The first construction is pisteuo with a dative (e.g. him). Robert Reymond writes that this construction concerns "the person or proposition to which one's assent is given (see Matt. 21:25, 32; Mark 11:31; Luke 1:20; 20:5; John 2:22; 4:21, 50; 5:24, 38, 46, 47; 6:30; 8:31, 45, 46; 10:37, 38; 12:38; 14:11; Acts 8:12; 16:34; 18:8; 24:14; 27:25; Rom. 4:3; 10:16; 1 Cor. 11:18; Gal. 3:6; 2 Thess. 2:11, 12; 2 Tim. 1:12; Titus 3:8; James 2:23; 1 John 3:23; 4:1; 5:10)."[12] To take a few examples from the texts mentioned above, Gabriel tells Zechariah that he will remain silent "because you did not believe my words [οὐκ ἐπίστευσας τοῖς λόγοις μου, ouk episteusas tois logois mou]" (Luke 1:20). The Jewish leaders did not believe John ("believe him [ἐπιστεύσατε αὐτῷ, episteusate auto]", Matt. 21:25, 32; Mark 11:31; Luke 20:5). In John 2:22, John notes that the disciples "believed the Scripture and the word [ἐπίστευσαν τῇ γραφῇ καὶ τῷ λόγῳ, episteusan te graphé kai to logo] that Jesus had spoken." Here, both the Scripture and the word of Jesus are the objects of faith and are believed to be true. Jesus is often the object in this construction (John 4:21; 5:38, 46-47; 6:30; 8:31, 45, 46; 10:37-38; 14:11). God generally or God the Father is also the object of pisteuo (John 5:24, 38; Acts 16:34; 18:8; 27:25). The Word of God or the words of Jesus are also the object (John 4:50; 5:46-47; 12:38; Acts 24:14; 26:27; Rom. 10:16). The works of Jesus are also the object of pisteuo (John 10:38; 14:11; 1John 5:10 ["...Whoever does not believe God..."]). The gospel or those who preach it are also the objects of pisteuo (Mark 1:15; Acts 8:12). John warns us, "do not believe every spirit [μὴ παντὶ πνεύματι πιστεύετε, me nati neumati pisteuete]" (1John 4:1)....


1689 Baptist Confession Chapter 10: Of Effectual Calling - Commentary

...our issue would be with the idea that the natural offspring of believers are included in someway in their parents' covenant. See chapter 7 on the covenants and chapter 29 on baptism.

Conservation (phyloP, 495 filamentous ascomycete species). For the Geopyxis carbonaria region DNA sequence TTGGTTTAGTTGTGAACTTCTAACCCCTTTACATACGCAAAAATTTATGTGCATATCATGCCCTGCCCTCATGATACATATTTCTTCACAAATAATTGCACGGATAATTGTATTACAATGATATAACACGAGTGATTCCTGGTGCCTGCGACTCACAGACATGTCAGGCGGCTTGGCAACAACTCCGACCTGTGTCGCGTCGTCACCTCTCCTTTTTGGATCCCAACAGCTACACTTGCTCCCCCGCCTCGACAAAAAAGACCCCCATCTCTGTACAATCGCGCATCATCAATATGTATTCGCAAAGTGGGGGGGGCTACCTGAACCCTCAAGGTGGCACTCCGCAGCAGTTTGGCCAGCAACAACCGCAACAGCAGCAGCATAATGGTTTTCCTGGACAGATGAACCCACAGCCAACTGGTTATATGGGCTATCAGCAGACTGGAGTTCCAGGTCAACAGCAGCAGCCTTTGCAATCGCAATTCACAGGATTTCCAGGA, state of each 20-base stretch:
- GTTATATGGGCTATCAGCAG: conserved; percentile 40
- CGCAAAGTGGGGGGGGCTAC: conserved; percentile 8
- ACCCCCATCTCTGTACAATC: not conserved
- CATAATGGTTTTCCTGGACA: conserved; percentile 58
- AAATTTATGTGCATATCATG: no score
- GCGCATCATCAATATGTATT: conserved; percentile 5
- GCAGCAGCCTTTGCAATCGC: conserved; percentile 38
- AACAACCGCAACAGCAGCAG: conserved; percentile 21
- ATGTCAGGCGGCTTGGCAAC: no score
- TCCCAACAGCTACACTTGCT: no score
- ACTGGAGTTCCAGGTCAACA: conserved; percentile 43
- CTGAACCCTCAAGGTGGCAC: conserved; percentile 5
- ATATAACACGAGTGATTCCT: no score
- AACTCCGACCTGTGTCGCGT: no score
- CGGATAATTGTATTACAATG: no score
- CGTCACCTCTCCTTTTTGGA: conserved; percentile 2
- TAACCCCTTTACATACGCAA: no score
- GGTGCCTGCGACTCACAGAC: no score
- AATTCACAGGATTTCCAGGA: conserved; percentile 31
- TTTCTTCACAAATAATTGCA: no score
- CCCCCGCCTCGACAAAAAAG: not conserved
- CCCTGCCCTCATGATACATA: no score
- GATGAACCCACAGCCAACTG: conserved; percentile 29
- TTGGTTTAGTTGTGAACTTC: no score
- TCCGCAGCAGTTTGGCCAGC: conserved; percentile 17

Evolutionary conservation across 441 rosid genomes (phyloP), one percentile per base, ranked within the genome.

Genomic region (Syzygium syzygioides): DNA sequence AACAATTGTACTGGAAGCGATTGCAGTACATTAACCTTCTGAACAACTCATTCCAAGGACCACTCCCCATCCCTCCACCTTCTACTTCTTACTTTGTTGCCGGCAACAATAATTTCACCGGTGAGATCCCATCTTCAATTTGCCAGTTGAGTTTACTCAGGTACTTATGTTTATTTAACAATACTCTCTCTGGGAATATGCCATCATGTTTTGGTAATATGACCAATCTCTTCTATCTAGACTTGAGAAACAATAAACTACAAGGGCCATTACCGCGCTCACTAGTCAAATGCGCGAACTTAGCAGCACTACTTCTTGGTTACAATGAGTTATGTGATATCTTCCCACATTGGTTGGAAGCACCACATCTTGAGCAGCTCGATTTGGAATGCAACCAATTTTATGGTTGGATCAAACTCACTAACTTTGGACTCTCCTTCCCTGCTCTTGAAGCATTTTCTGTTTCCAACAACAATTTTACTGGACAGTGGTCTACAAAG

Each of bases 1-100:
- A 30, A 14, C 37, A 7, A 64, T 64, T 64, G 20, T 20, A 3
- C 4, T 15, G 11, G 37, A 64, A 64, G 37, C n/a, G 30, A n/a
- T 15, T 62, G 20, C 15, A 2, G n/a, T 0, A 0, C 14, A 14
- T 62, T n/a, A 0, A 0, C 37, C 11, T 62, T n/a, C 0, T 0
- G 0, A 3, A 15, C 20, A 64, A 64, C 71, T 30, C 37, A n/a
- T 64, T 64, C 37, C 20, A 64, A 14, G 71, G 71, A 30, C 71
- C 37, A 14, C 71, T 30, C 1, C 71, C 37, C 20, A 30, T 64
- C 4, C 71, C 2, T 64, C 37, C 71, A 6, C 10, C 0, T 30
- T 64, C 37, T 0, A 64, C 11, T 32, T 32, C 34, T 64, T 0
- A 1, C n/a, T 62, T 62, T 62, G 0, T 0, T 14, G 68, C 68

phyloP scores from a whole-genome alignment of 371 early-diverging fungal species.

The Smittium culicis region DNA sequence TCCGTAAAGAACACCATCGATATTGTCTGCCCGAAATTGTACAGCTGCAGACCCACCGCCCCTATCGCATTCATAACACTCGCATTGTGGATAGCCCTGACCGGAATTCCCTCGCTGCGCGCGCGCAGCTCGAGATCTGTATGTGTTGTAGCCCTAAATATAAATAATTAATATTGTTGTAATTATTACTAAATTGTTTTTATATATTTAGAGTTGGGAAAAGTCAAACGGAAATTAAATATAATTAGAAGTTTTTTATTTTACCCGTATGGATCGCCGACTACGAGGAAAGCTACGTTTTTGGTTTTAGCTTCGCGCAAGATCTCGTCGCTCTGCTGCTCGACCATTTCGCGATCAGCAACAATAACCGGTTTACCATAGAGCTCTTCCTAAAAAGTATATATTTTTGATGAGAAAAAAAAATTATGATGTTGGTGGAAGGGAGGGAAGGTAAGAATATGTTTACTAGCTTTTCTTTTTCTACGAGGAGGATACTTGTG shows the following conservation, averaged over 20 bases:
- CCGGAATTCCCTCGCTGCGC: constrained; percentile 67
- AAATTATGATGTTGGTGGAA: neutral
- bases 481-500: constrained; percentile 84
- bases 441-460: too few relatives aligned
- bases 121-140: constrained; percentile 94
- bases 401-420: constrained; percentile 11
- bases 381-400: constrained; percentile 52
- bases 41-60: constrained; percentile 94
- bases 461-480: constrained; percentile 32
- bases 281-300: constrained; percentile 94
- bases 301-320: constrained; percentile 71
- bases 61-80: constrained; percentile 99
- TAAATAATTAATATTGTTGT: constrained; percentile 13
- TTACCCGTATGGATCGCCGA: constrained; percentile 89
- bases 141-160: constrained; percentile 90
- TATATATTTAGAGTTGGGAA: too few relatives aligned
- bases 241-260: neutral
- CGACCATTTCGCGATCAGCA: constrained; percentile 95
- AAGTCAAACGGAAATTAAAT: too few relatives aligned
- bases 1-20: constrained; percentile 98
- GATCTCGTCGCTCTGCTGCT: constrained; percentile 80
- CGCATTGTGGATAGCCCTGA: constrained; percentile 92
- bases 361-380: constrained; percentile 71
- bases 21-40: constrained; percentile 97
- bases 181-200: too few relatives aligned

Children of believers are not sent to heaven or specially favored by God because they're children of believers. It is no doubt a great blessing to have faithful parent(s). But it does not place one in a Covenant of Grace with God or grant special covenantal privileges. John 1:13 says that the Children Of God “were born, not of blood nor of the will of the flesh nor of the will of man, but of God.” They are reborn by the will of God. It is the children of promise, not of the flesh who are heirs of salvation (Rom. 9:8). Therefore, if God has decided to choose between infants who would go to hell and those who would go to heaven, I don't see any reason for believing parents to have confidence that their child is with God just because they're believers. Plus, God does not punish the sin of the parents (e.g. unbelief) on the children (Ezek. 18:20; Deut. 24:16), rather, everyone pays for their own sins. Therefore, in this case, unbelieving parents could also have confidence (but unbelievers want nothing to do with the true God) that their children may be with God. The consequences of sin may come upon more generations, but the sin of the father is not imputed to the son. Therefore, I believe that God will not consider the sin of the parents in making His choice, otherwise, it would not be free in the highest sense as in Romans 9:11 (see above).